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COVID tracker: The number of fully vaccinated people is growing, finally, but has a long way to go

  • NH DHHS—Courtesy

  • Judy Burgess, of Royalton, Vt., who works as a pharmacy technician in West Lebanon, N.H., laughs before receiving a COVID-19 vaccine from Staff Sgt. Megan McMahon, a medic in the New Hampshire Air National Guard, at the Heater Road armory in Lebanon on Thursday, Jan 21, 2021. ( Valley News - Jennifer Hauck) Copyright Valley News. May not be reprinted or used online without permission. Send requests to permission@vnews.com. Jennifer Hauck

Monitor staff
Published: 2/9/2021 7:53:47 AM

Would you like to hear a little good COVID-19 news, even if it’s more psychological than epidemiological? Of course you would.

Then consider this: In a week or two the number of people in the state who have received both doses of COVID-19 vaccine will be greater than the number who have gotten the disease.

About 16,000 people were added last week to the list of folks who have gotten both doses, a big step up from previous weeks, while about 4,000 were added to the list of folks who currently have or previously had COVID-19. If that keeps up, well before the month is over we’ll have about 75,000 people who are safely vaccinated compared to about 70,000 who have been infected.

Considering that last summer nobody thought we’d have any vaccines at all this early in the year, that’s remarkable.

Alas, it doesn’t mean we can relax our guard. We will still have a very long way to go.

Production and rollout of vaccines is still proceeding in fits and starts. As of last Thursday, the state says we have been given enough vaccine to cover a mere 13% of Phase 1B – the over-65 crowd – with no set schedule for the other three-quarters of the population.

More vaccines are coming, including one that only requires a single dose, which will simplify distribution enormously. But at the same time, variants of the SARS-CoV2 virus are appearing that are more contagious or even more dangerous, which could undo some vaccine benefits.

So even though the state’s COVID numbers are looking good, with the puzzling exception of deaths, which remain stubbornly high, nobody can predict what’s going to happen.

It’s best to keep up with mask wearing and social distancing for a while longer, just as if no vaccines existed. Patience will pay off in the long run.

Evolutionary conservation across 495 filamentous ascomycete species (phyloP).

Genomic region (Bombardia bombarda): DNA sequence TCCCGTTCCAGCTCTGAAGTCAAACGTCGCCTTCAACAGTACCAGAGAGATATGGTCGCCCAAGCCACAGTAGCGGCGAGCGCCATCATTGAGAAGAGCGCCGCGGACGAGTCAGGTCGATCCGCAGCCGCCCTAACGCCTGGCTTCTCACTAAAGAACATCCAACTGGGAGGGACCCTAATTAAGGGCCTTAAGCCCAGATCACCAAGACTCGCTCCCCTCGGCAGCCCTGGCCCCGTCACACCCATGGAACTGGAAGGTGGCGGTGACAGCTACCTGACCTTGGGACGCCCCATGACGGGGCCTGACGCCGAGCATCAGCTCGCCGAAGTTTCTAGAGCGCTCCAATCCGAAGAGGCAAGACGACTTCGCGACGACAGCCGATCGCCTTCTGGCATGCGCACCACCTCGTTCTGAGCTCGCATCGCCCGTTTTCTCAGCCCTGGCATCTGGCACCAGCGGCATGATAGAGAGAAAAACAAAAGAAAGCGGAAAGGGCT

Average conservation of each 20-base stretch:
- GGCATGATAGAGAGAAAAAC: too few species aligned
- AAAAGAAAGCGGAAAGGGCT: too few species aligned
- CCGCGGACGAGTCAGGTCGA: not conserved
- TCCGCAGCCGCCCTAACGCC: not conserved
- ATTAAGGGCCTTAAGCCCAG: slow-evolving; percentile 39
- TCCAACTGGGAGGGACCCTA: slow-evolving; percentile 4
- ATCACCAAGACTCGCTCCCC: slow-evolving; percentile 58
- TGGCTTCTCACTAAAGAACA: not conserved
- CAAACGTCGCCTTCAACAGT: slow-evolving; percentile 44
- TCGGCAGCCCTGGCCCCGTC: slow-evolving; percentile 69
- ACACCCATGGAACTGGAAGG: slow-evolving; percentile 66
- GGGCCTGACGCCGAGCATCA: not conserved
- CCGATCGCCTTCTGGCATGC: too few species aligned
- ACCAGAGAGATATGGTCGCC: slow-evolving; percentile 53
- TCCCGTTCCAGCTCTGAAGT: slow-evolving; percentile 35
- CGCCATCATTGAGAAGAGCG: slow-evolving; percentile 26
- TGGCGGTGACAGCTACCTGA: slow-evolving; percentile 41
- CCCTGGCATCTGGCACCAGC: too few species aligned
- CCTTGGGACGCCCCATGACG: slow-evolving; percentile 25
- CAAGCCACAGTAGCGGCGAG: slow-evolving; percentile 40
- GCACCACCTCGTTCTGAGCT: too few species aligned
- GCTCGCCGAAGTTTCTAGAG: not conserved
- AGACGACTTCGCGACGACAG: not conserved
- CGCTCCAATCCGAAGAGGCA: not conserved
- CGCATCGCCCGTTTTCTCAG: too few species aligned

Number of new cases – what’s the trend? Falling fast.

The average number of new cases reported each day has fallen from almost 800 to less than 500 in the past two weeks.

Number of hospitalizations – what’s the trend? Falling.

The number of people in New Hampshire hospitals with COVID-19 hit 335 at the start of this year. As of Sunday it was down to 183 and declining steadily.

Number of deaths – what’s the trend? Not good.

The number of people who have died from COVID-19 in the state has doubled in two months – from 559 on Dec. 5 to 1,100 on Feb. 5 – and shows no sign of slowing down. About eight people a day have died from this disease all year. It’s not clear why the decline in cases and hospitalizations hasn’t brought down the number yet.

PCR test positivity rate – what’s the trend? Very good.

The percentage of PCR tests given to people that find COVID-19 has been falling for weeks and now averages about 3.5%, well below the 5% threshold that’s a sign of concern.

Vaccination update.

As of last week, the state says it has distributed enough doses to inoculate everybody in Phase 1A, mostly first responders and people with certain medical conditions, but only 13% of the number needed to inoculate the much larger Phase 1B, which includes everybody aged 65 and over.

The number of people who have received two doses is continuing to increase: About 16,000 were added to the tally last week, compared to 14,000 the week before and 7,000 the week before that. The best news is that after early problems the number of vaccinations is now going up at all three of the major distribution points: at hospitals, at the state-run fixed sites, and in the pharmacy-run programs at long-term care facilities.

(David Brooks can be reached at 369-3313 or dbrooks@cmonitor.com or on Twitter @GraniteGeek.)

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